When it comes to antioxidants, alpha lipoic acid (ALA) is one that you should definitely consider in your regimen.
If you haven’t heard of ALA, it is considered to be a universal anti-oxidant because it is both fat and water soluble. This is quite rare and valuable, allowing it to easily get into our cells, such as the brain.
Benefits of Alpha Lipoic Acid
Due to its unique qualities, the health benefits of alpha lipoic acid are quite impressive.
- Powerful antioxidant
- Regenerates other antioxidants: Vitamin C, Vitamin E, Glutathione, and CoQ10.
- Promotes glutathione production
- Improves insulin sensitivity, neuropathy/retinopathy, cognitive impairments, and dementia.
- Supports weight loss
- Protects from liver damage
- Slows disease progression of multiple sclerosis
- Decreases altitude sickness
- Chelates heavy metals- iron and copper
- Adjunctive treatment to heavy metal toxicity*
*ALA has been proven to be an effective chelating agent in mercury toxicity in several mammalian species, however, there are no clinical trials in humans.
Why are Antioxidants Essential?
In addition to the many benefits above, it is worthwhile to further discuss why antioxidants are important. The cells in our body are constantly battling free radical damage caused by toxins and other substances. Antioxidants, such as ALA, scavenge these free radicals and prevent cellular damage. We want to slow down cellular damage as much as possible, as it can cause inflammation and abnormal cells to grow and multiply, leading to diseases like cancer, heart disease, and diabetes. Essentially, antioxidants help to prolong the aging process (and who doesn’t want that?).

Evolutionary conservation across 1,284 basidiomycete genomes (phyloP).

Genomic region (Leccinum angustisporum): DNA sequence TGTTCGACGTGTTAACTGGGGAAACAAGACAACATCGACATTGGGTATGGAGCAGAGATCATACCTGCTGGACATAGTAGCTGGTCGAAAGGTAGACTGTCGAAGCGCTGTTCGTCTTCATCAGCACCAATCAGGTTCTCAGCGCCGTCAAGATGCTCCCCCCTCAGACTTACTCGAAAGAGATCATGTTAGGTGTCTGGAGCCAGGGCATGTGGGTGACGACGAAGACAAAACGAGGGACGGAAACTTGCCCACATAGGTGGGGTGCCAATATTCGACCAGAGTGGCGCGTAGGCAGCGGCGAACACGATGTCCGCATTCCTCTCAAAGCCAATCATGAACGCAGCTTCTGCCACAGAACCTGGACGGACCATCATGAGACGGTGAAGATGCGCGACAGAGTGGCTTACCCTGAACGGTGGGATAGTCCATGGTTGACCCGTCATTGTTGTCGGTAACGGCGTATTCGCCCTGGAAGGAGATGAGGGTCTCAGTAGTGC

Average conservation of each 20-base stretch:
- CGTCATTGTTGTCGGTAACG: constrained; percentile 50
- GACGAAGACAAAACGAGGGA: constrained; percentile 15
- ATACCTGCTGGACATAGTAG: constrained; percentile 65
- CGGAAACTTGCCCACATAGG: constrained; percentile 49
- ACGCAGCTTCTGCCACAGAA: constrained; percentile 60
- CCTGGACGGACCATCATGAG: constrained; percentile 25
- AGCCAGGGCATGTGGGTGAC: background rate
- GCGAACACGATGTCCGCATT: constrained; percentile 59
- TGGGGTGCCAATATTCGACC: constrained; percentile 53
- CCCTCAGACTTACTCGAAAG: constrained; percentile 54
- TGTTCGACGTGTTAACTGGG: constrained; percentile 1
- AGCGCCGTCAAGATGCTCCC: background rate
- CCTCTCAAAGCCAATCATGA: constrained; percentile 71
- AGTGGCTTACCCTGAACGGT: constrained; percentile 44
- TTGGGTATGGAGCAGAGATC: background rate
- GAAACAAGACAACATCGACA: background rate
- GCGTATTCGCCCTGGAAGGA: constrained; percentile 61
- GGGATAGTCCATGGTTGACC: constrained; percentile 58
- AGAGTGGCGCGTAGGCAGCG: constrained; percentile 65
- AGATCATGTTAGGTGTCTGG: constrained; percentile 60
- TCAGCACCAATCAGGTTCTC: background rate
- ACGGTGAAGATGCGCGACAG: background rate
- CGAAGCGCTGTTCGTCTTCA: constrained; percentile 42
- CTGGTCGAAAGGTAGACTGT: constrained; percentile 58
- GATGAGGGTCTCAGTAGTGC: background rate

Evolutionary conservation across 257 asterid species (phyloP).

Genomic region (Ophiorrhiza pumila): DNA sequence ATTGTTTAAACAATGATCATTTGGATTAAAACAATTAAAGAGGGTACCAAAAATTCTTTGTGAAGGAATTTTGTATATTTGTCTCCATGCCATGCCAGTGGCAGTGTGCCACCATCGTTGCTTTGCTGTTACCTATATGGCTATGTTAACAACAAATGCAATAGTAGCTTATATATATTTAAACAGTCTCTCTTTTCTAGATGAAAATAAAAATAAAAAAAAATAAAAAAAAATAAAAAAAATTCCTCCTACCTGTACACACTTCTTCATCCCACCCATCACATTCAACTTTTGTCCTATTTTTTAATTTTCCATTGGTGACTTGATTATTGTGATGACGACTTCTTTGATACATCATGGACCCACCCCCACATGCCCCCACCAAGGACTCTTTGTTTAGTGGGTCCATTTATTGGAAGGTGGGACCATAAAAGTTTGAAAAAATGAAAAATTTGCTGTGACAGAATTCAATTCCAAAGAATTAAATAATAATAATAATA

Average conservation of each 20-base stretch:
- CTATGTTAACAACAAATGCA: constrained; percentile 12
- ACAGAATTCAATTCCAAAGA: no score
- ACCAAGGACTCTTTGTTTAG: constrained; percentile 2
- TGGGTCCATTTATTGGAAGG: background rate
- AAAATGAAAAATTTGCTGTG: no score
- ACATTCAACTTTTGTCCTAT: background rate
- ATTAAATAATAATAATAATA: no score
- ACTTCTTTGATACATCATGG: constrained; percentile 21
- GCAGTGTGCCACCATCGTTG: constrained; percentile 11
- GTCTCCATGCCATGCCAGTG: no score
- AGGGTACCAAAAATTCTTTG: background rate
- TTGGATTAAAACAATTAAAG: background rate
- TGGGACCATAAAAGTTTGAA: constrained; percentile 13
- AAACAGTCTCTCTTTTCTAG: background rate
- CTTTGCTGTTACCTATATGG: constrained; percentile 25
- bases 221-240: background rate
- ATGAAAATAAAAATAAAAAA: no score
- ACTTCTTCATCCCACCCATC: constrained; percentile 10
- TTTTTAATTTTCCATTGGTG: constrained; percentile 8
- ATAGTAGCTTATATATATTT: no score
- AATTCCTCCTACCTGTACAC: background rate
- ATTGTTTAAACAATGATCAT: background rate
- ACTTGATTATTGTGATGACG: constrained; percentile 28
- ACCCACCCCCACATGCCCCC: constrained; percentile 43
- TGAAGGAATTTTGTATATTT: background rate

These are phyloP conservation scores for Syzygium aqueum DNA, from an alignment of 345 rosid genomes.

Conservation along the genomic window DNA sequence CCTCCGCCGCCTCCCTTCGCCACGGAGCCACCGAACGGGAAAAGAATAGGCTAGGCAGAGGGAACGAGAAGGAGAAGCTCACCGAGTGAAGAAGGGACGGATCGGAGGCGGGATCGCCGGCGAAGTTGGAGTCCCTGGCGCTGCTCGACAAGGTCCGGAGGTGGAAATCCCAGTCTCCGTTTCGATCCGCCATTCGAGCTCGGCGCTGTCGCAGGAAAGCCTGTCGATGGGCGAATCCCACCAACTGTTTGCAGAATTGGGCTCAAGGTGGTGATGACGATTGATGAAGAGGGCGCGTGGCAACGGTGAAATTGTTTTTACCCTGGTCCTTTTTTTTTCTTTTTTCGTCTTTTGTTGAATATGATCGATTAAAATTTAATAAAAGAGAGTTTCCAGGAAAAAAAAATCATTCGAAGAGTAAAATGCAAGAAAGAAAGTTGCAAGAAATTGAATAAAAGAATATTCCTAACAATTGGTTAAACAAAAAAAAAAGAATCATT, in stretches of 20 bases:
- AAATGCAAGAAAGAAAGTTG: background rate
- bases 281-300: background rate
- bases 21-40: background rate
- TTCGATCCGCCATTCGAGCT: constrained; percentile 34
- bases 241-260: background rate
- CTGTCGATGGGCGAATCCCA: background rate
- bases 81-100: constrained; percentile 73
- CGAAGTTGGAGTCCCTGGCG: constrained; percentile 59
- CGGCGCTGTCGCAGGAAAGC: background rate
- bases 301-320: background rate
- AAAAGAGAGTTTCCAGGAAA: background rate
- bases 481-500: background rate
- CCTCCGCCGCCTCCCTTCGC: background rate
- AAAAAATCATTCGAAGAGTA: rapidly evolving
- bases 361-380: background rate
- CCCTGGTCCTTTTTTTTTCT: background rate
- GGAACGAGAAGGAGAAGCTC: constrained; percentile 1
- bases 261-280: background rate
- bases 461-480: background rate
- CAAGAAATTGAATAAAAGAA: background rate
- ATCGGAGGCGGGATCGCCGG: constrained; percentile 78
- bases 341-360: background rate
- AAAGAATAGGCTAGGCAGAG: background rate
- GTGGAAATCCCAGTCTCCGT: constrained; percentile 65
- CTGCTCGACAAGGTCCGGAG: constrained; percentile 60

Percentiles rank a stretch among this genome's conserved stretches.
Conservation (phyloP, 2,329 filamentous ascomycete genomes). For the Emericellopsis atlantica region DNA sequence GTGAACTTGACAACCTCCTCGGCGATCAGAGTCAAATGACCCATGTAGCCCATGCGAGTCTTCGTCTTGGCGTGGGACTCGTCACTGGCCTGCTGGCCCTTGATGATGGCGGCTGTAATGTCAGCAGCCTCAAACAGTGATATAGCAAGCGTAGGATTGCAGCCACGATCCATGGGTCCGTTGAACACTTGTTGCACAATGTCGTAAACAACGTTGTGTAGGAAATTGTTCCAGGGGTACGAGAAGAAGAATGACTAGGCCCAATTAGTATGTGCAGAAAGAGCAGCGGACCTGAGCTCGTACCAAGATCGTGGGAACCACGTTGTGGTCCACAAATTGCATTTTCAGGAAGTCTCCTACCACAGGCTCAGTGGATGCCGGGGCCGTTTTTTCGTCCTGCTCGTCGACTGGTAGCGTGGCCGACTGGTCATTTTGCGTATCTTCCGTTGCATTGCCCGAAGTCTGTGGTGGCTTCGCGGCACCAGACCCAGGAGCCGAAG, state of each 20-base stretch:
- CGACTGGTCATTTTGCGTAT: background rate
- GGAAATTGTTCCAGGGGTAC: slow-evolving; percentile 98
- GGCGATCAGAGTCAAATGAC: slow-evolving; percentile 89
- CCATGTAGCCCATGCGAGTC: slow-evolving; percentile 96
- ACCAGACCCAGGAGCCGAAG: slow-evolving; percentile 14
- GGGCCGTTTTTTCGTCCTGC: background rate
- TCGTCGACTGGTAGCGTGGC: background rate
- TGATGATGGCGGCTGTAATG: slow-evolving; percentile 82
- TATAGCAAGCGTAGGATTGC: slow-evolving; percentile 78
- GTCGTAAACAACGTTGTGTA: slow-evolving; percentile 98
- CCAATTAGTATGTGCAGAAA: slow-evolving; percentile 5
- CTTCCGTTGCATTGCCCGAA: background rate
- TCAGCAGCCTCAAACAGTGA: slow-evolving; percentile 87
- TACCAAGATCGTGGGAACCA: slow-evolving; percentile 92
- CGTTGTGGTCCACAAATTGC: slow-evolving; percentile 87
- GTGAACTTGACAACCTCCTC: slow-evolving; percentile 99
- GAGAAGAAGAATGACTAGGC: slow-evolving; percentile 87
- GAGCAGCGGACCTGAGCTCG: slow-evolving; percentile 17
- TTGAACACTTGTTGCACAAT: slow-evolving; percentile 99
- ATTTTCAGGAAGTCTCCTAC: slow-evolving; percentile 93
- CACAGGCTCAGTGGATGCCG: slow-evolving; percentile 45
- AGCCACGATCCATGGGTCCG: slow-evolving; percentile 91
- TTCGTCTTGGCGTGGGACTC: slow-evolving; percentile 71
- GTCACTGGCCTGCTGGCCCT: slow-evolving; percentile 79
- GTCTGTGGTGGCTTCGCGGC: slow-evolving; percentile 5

Sources of Alpha Lipoic Acid
There are a several food sources of alpha lipoid acid, however, they often contain very low amounts and have not yet been found to increase detectable levels of free lipoic acid in human plasma or cells. Nonetheless, the best food sources of ALA include: broccoli, spinach, red meat, organ meat, brussel sprouts, tomatoes, peas, beets, and carrots.
Supplementing with ALA either orally or intravenously (IV Therapy) has shown to be the most effective way of raising levels intracellularly. There are two main forms to be aware of: a racemic mixture which is a combination of R-lipoic acid and S-lipoic acid, and just R-lipoic acid. While the racemic form of ALA is better than consuming food, the R-lipoic acid is generally the best absorbed and stable in the plasma.
Most supplements and IV ALA contain a racemic mixture (sometimes noted as d,l-lipoic acid). Some supplements contain only the R-lipoic form, but they are usually more expensive and the purity may be questionable.
The major benefit of doing IV alpha lipoic acid is that you bypass the digestive system and liver, getting it directly into your bloodstream and cells. This is a huge benefit, especially for people who have a compromised gut or are chronically ill.
Dosing and Adverse Effects of Alpha Lipoic Acid
If you are going to supplement with ALA, it is best to take it on an empty stomach 30 minutes prior to a meal, as food can decrease its absorption. Dosing varies based on the desired benefit and tolerance. For general antioxidant support, dose at 50-100mg. The recommended dose for patients with diabetes is 600-800mg in divided doses, and up to 1,800mg for patients with neuropathy. Really sensitive patients or those with mercury toxicity may initially need to go as low as 12.5mg. *Please consult with your physician to determine your ideal dose.
While side-effects and risks of taking alpha lipoic acid are rare, it can lead to insomnia, fatigue, abdominal pain, nausea, vomiting, diarrhea, joint and muscle pain, skin rash, and low blood sugar. Side-effects are often dose-dependent as well, so you may need to lower the dose if you are experiencing adverse effects.
Caution should be taken for those with diabetes and hypoglycemia, as ALA can improve glucose utilization. High doses of ALA can compete with biotin. ALA should not be taken if someone has mercury amalgams. It may inhibit thyroid function by decreasing conversion of T4 into T3. ALA can also cause severe toxicity in patients with thiamine (B1) deficiency (those at most risk include: alcoholics, diabetics, those who have had bariatric surgery, or take diuretic medications, anticonvulsants, antacids, antiretrovirals, and potentially OCPs).